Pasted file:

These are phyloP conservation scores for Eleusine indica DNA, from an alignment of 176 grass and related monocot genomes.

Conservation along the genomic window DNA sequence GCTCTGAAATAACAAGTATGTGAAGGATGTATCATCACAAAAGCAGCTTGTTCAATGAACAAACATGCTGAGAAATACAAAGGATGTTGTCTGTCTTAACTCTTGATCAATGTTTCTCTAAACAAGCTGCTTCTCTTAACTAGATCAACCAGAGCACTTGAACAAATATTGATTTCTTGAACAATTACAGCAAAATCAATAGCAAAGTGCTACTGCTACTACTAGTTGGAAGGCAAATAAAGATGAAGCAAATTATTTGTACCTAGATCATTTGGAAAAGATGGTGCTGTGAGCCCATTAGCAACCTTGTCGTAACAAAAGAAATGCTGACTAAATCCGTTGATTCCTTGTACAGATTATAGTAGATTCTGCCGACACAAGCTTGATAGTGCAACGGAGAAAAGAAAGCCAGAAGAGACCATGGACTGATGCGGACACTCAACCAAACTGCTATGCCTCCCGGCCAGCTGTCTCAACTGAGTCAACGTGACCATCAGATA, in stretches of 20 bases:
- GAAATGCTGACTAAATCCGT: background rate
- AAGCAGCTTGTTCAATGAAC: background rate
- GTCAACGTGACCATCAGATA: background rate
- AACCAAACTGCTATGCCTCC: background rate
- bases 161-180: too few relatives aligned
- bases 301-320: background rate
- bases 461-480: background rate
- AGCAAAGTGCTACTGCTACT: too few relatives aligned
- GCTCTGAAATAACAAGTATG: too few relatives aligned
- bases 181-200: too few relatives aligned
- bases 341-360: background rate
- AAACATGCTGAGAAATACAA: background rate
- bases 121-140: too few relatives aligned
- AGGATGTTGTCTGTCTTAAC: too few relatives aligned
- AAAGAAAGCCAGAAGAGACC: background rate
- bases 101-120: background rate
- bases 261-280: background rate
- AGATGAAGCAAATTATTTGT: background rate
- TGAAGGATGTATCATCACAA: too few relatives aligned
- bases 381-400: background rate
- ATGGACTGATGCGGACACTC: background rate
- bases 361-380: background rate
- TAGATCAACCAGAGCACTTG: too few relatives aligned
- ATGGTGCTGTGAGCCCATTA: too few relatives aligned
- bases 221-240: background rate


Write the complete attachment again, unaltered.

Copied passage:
These are phyloP conservation scores for Eleusine indica DNA, from an alignment of 176 grass and related monocot genomes.

Conservation along the genomic window DNA sequence GCTCTGAAATAACAAGTATGTGAAGGATGTATCATCACAAAAGCAGCTTGTTCAATGAACAAACATGCTGAGAAATACAAAGGATGTTGTCTGTCTTAACTCTTGATCAATGTTTCTCTAAACAAGCTGCTTCTCTTAACTAGATCAACCAGAGCACTTGAACAAATATTGATTTCTTGAACAATTACAGCAAAATCAATAGCAAAGTGCTACTGCTACTACTAGTTGGAAGGCAAATAAAGATGAAGCAAATTATTTGTACCTAGATCATTTGGAAAAGATGGTGCTGTGAGCCCATTAGCAACCTTGTCGTAACAAAAGAAATGCTGACTAAATCCGTTGATTCCTTGTACAGATTATAGTAGATTCTGCCGACACAAGCTTGATAGTGCAACGGAGAAAAGAAAGCCAGAAGAGACCATGGACTGATGCGGACACTCAACCAAACTGCTATGCCTCCCGGCCAGCTGTCTCAACTGAGTCAACGTGACCATCAGATA, in stretches of 20 bases:
- GAAATGCTGACTAAATCCGT: background rate
- AAGCAGCTTGTTCAATGAAC: background rate
- GTCAACGTGACCATCAGATA: background rate
- AACCAAACTGCTATGCCTCC: background rate
- bases 161-180: too few relatives aligned
- bases 301-320: background rate
- bases 461-480: background rate
- AGCAAAGTGCTACTGCTACT: too few relatives aligned
- GCTCTGAAATAACAAGTATG: too few relatives aligned
- bases 181-200: too few relatives aligned
- bases 341-360: background rate
- AAACATGCTGAGAAATACAA: background rate
- bases 121-140: too few relatives aligned
- AGGATGTTGTCTGTCTTAAC: too few relatives aligned
- AAAGAAAGCCAGAAGAGACC: background rate
- bases 101-120: background rate
- bases 261-280: background rate
- AGATGAAGCAAATTATTTGT: background rate
- TGAAGGATGTATCATCACAA: too few relatives aligned
- bases 381-400: background rate
- ATGGACTGATGCGGACACTC: background rate
- bases 361-380: background rate
- TAGATCAACCAGAGCACTTG: too few relatives aligned
- ATGGTGCTGTGAGCCCATTA: too few relatives aligned
- bases 221-240: background rate